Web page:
Propagating clean energy concept

Mary Liwonde, 52, from Kandoje Village in the area of Traditional Authority (T/A) Symon in Neno, is worried about continued deforestation in the district mainly due to charcoal burning and firewood businesses.

She says the district is experiencing intermittent rainfall year in year out as well as depletion of other natural resources such as land, leading to soil erosion and poor harvests. She wishes a permanent solution to this problem was found.

Charcoal for sale along the M1 Road

“We are told to conserve trees, but we need firewood and charcoal as our daily source of fuel.  We try to replace the trees, but it is becoming difficult due high demand for the fossil fuels, poor soil and unfavourable weather conditions resulting from the deforestation,” said Liwonde.

Her wish is to have her house connected to electricity and for Malawi to have policies that would enable the rural poor embrace clean energy in their daily activities.

According to the 2018 Population and Housing Census report released in May this year, only 11.4 percent of Malawians are connected to electricity while 6.6 percent use solar. The majority of households use firewood for cooking (77.4 percent) followed by charcoal (18 percent) and electricity (2 percent).

In 2018, the government formulated the National Energy Policy which aims at addressing the challenges facing the energy sector while managing the environment and climate change.

Further to this, government has on a number of occasions promised to promote the introduction and adoption of affordable, safe and reliable alternative fuels for cooking and heating.

It added that diversifying fuel sources is the most effective way to decrease charcoal and firewood consumption in the long term and is especially important in light of the decreasing supply and increasing costs of charcoal and firewood.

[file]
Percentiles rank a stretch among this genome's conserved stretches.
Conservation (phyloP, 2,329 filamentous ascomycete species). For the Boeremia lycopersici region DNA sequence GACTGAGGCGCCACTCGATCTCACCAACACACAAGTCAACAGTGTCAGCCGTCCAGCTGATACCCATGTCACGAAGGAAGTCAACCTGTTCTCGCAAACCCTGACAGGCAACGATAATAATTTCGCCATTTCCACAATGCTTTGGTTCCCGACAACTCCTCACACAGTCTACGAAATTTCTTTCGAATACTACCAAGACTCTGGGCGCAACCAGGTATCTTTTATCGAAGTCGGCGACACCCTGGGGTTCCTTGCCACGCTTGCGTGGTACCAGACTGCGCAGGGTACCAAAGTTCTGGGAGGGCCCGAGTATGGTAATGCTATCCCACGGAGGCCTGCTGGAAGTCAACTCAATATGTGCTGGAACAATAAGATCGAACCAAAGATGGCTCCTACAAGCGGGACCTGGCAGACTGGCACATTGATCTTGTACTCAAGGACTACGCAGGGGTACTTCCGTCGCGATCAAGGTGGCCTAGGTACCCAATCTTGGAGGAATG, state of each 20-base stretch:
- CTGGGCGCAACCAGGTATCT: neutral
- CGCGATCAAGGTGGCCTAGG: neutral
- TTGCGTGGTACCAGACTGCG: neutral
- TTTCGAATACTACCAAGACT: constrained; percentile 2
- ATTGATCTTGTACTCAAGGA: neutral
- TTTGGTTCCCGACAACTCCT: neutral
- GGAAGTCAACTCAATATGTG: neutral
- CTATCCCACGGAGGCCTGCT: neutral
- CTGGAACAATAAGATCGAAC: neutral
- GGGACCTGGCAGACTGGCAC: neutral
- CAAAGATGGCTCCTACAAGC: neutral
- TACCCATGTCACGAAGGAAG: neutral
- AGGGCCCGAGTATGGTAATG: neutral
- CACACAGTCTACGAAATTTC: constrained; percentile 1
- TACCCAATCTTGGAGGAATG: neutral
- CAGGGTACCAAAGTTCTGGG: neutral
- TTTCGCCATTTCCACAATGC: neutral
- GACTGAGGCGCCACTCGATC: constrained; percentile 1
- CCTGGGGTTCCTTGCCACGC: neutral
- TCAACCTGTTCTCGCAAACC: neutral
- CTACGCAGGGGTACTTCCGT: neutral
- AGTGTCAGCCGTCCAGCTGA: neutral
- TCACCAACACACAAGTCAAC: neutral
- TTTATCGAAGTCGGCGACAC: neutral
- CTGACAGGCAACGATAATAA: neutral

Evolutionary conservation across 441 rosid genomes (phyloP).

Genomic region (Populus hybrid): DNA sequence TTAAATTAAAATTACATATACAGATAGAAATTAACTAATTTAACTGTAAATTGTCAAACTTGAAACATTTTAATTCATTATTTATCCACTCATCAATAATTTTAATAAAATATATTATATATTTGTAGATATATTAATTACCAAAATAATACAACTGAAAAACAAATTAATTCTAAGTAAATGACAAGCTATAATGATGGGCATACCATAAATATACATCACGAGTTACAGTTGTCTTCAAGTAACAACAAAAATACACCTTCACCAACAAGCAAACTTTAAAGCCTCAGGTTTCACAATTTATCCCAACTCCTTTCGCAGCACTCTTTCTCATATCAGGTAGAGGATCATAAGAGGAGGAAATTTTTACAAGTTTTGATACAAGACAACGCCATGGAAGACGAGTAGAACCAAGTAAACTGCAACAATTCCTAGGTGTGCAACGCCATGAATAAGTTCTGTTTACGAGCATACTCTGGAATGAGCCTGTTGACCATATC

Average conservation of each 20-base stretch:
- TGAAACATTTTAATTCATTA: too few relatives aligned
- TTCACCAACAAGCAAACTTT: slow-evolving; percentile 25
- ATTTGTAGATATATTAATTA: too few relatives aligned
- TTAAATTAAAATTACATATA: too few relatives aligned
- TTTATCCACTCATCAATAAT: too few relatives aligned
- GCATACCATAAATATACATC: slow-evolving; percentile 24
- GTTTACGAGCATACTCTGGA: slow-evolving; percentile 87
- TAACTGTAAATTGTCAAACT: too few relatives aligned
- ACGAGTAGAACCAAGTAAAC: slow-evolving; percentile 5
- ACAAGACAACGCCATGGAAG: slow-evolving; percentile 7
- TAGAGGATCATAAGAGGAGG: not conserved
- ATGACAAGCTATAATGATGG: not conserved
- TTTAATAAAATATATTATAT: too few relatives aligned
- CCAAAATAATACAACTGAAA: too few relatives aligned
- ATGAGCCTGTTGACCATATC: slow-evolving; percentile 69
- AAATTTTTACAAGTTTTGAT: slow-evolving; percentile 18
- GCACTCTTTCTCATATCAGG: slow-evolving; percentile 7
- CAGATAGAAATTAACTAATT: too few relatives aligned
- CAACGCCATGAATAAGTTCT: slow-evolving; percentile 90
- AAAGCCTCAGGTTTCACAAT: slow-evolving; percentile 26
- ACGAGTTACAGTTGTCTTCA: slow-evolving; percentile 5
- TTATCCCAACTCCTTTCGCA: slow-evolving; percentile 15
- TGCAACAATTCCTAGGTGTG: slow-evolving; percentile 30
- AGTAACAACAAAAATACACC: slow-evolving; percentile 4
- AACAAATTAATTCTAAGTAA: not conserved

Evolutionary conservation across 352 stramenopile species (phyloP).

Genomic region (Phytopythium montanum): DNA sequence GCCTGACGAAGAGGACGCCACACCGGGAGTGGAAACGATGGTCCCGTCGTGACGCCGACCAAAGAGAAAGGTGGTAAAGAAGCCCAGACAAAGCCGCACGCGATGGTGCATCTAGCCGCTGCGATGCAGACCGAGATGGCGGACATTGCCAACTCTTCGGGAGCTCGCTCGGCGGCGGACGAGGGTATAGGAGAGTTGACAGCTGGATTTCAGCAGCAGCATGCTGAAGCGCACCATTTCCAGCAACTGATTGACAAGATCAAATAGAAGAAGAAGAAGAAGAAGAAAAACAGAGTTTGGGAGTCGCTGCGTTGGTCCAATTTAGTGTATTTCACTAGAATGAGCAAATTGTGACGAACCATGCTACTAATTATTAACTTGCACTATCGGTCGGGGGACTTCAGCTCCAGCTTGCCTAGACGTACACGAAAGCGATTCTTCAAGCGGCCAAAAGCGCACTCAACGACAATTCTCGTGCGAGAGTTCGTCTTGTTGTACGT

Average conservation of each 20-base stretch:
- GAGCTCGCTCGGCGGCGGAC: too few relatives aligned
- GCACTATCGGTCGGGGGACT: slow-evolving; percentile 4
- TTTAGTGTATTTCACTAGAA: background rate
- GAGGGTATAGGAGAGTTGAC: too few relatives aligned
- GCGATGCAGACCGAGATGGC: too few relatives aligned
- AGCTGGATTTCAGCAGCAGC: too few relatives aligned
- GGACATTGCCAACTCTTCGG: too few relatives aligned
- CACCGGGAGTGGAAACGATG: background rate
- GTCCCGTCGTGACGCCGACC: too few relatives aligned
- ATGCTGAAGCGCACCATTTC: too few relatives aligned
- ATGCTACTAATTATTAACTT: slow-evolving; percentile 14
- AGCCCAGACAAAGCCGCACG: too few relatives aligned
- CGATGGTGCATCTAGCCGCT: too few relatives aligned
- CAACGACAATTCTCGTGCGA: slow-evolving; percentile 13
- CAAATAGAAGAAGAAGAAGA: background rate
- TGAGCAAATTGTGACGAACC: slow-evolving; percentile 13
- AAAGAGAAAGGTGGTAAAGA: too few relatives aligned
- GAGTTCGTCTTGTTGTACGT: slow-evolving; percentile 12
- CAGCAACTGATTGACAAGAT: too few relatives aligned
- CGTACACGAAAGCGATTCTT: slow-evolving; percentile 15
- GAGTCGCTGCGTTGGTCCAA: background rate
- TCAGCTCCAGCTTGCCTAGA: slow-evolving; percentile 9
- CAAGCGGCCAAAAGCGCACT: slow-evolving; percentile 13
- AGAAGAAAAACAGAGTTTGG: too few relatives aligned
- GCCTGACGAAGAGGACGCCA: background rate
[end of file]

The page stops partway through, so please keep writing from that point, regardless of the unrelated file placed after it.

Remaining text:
However, people such as Liwonde are yet to see the implementation of these plans and promises.

Ministry of Natural Resources, Energy and Mining principal energy officer Conwell Chisale hints that for Malawi to deal with effects of climate change, which is largely caused by depletion of natural resources such as trees, there is need to take issues of clean energy as one of the priority areas.

He says it is sad to note that much as communities are being sensitised to the negative impacts of over dependence on biomas or fossil fuels, not much is being done to ensure that a greater population has access to electricity and electrical appliances that may enable them to use electricity as a source of fuel instead of firewood and charcoal.

While commending government for removing tax on gas, Chisale said there is need to sensitise the public to advantages of using gas as well as making it easily accessible to the rural masses that form a greater part of the country’s population.

“Even those that have electricity in their homes think using electricity as a source of fuel is expensive; hence, their dependence on charcoal and firewood for domestic fuels. In addition, many people think gas is dangerous to use for cooking. There is need to change the mindset,” he said.

The National Charcoal Strategy (NCS) of 2017-2027, which analyses the complex nature and gravity of the charcoal problem, emphasises on the need for government to work with partners to develop and disseminate information and raise awareness to transform the behaviours of users and other key stakeholders needed to sustain activities.

On the other hand, Civil Society Network on Climate Change (Cisonecc) national coordinator Julius Ng’oma thinks conversations between community leaders and governments regarding Malawi’s transition from energy sources that are depleting natural resources and causing harm to the environment and the need to start investing in energy sources that will help self-guard the country’s future is the best option.

“The agriculture sector is not well-developed in districts such as Neno. The district experiences a lot of dry spells and communities have taken it upon themselves to find alternative sources of income for survival and charcoal business seems to be the thriving one.

“However, they need to realise that there are a lot of negative impacts which will not only haunt them but generations to come,” he said.

The district’s assistant forestry officer Aubrey Macheso said his office is working with community leaders, particularly in nurturing the few remaining natural trees.

 “We are working with chiefs and together we formulated by-laws aimed at depleting our natural resources; however, there is need for collective effort to achieve this,” he said.

According to Macheso, Neno and Mwanza remain the major charcoal supplier for the commercial city of Blantyre.

He concurred with Ng’oma that a lot needs to be done to ensure affordability of clean energy sources to ordinary Malawians.

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